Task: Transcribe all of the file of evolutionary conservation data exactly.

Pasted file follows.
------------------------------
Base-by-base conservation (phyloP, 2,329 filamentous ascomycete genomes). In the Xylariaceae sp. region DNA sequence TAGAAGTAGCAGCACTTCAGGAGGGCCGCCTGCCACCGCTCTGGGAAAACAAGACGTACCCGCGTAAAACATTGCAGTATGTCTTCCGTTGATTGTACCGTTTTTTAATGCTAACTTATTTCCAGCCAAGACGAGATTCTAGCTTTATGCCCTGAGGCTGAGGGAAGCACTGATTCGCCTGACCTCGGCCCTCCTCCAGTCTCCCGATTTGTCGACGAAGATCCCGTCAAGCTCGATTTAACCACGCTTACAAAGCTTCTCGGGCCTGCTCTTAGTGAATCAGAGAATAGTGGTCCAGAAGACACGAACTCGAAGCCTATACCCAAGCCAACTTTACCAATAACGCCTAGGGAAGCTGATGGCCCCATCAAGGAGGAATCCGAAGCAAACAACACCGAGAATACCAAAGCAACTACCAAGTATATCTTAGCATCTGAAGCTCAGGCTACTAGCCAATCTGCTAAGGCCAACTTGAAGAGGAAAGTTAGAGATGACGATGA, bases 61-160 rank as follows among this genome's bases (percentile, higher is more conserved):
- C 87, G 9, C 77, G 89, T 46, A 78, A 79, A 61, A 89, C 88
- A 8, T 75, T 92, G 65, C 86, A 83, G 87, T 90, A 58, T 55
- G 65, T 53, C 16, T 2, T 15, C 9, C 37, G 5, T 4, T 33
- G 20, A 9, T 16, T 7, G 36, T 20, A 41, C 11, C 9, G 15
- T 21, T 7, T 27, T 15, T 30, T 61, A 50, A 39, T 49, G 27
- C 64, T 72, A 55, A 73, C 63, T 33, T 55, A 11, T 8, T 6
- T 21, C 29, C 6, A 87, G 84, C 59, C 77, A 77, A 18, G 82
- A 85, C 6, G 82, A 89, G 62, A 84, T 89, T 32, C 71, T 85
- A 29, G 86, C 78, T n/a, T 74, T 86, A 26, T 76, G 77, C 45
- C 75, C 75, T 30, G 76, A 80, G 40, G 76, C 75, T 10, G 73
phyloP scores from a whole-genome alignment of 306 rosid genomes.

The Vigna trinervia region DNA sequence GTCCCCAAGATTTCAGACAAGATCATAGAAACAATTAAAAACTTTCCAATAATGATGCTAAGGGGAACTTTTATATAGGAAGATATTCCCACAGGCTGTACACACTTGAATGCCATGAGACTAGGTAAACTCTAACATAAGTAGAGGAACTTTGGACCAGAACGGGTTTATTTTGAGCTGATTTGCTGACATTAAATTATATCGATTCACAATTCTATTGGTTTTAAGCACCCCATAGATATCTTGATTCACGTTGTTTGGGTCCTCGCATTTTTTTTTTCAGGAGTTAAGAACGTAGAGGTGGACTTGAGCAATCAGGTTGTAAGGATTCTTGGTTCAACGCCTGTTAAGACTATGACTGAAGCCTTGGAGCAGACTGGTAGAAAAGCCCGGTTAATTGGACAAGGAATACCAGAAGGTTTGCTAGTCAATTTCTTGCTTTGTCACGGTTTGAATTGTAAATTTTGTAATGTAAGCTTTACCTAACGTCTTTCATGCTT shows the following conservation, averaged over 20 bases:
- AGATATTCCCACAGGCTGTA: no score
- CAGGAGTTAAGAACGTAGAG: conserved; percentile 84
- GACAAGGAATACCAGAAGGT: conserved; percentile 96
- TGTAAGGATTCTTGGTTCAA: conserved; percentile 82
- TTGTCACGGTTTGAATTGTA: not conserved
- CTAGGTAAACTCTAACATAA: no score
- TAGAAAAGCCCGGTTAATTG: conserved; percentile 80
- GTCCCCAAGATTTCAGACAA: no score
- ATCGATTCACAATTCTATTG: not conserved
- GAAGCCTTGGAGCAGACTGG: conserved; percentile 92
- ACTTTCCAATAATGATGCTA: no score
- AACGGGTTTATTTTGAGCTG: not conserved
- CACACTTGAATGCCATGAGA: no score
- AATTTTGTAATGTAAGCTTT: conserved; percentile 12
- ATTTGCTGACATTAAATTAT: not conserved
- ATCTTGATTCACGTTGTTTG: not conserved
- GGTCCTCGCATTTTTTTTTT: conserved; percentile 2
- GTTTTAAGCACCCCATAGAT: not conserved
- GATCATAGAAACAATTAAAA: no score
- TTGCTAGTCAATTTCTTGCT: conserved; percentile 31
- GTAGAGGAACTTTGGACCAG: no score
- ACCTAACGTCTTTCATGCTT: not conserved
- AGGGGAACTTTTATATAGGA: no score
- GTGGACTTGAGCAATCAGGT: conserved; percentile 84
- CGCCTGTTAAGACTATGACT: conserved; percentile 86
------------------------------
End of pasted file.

Base-by-base conservation (phyloP, 2,329 filamentous ascomycete genomes). In the Xylariaceae sp. region DNA sequence TAGAAGTAGCAGCACTTCAGGAGGGCCGCCTGCCACCGCTCTGGGAAAACAAGACGTACCCGCGTAAAACATTGCAGTATGTCTTCCGTTGATTGTACCGTTTTTTAATGCTAACTTATTTCCAGCCAAGACGAGATTCTAGCTTTATGCCCTGAGGCTGAGGGAAGCACTGATTCGCCTGACCTCGGCCCTCCTCCAGTCTCCCGATTTGTCGACGAAGATCCCGTCAAGCTCGATTTAACCACGCTTACAAAGCTTCTCGGGCCTGCTCTTAGTGAATCAGAGAATAGTGGTCCAGAAGACACGAACTCGAAGCCTATACCCAAGCCAACTTTACCAATAACGCCTAGGGAAGCTGATGGCCCCATCAAGGAGGAATCCGAAGCAAACAACACCGAGAATACCAAAGCAACTACCAAGTATATCTTAGCATCTGAAGCTCAGGCTACTAGCCAATCTGCTAAGGCCAACTTGAAGAGGAAAGTTAGAGATGACGATGA, bases 61-160 rank as follows among this genome's bases (percentile, higher is more conserved):
- C 87, G 9, C 77, G 89, T 46, A 78, A 79, A 61, A 89, C 88
- A 8, T 75, T 92, G 65, C 86, A 83, G 87, T 90, A 58, T 55
- G 65, T 53, C 16, T 2, T 15, C 9, C 37, G 5, T 4, T 33
- G 20, A 9, T 16, T 7, G 36, T 20, A 41, C 11, C 9, G 15
- T 21, T 7, T 27, T 15, T 30, T 61, A 50, A 39, T 49, G 27
- C 64, T 72, A 55, A 73, C 63, T 33, T 55, A 11, T 8, T 6
- T 21, C 29, C 6, A 87, G 84, C 59, C 77, A 77, A 18, G 82
- A 85, C 6, G 82, A 89, G 62, A 84, T 89, T 32, C 71, T 85
- A 29, G 86, C 78, T n/a, T 74, T 86, A 26, T 76, G 77, C 45
- C 75, C 75, T 30, G 76, A 80, G 40, G 76, C 75, T 10, G 73
phyloP scores from a whole-genome alignment of 306 rosid genomes.

The Vigna trinervia region DNA sequence GTCCCCAAGATTTCAGACAAGATCATAGAAACAATTAAAAACTTTCCAATAATGATGCTAAGGGGAACTTTTATATAGGAAGATATTCCCACAGGCTGTACACACTTGAATGCCATGAGACTAGGTAAACTCTAACATAAGTAGAGGAACTTTGGACCAGAACGGGTTTATTTTGAGCTGATTTGCTGACATTAAATTATATCGATTCACAATTCTATTGGTTTTAAGCACCCCATAGATATCTTGATTCACGTTGTTTGGGTCCTCGCATTTTTTTTTTCAGGAGTTAAGAACGTAGAGGTGGACTTGAGCAATCAGGTTGTAAGGATTCTTGGTTCAACGCCTGTTAAGACTATGACTGAAGCCTTGGAGCAGACTGGTAGAAAAGCCCGGTTAATTGGACAAGGAATACCAGAAGGTTTGCTAGTCAATTTCTTGCTTTGTCACGGTTTGAATTGTAAATTTTGTAATGTAAGCTTTACCTAACGTCTTTCATGCTT shows the following conservation, averaged over 20 bases:
- AGATATTCCCACAGGCTGTA: no score
- CAGGAGTTAAGAACGTAGAG: conserved; percentile 84
- GACAAGGAATACCAGAAGGT: conserved; percentile 96
- TGTAAGGATTCTTGGTTCAA: conserved; percentile 82
- TTGTCACGGTTTGAATTGTA: not conserved
- CTAGGTAAACTCTAACATAA: no score
- TAGAAAAGCCCGGTTAATTG: conserved; percentile 80
- GTCCCCAAGATTTCAGACAA: no score
- ATCGATTCACAATTCTATTG: not conserved
- GAAGCCTTGGAGCAGACTGG: conserved; percentile 92
- ACTTTCCAATAATGATGCTA: no score
- AACGGGTTTATTTTGAGCTG: not conserved
- CACACTTGAATGCCATGAGA: no score
- AATTTTGTAATGTAAGCTTT: conserved; percentile 12
- ATTTGCTGACATTAAATTAT: not conserved
- ATCTTGATTCACGTTGTTTG: not conserved
- GGTCCTCGCATTTTTTTTTT: conserved; percentile 2
- GTTTTAAGCACCCCATAGAT: not conserved
- GATCATAGAAACAATTAAAA: no score
- TTGCTAGTCAATTTCTTGCT: conserved; percentile 31
- GTAGAGGAACTTTGGACCAG: no score
- ACCTAACGTCTTTCATGCTT: not conserved
- AGGGGAACTTTTATATAGGA: no score
- GTGGACTTGAGCAATCAGGT: conserved; percentile 84
- CGCCTGTTAAGACTATGACT: conserved; percentile 86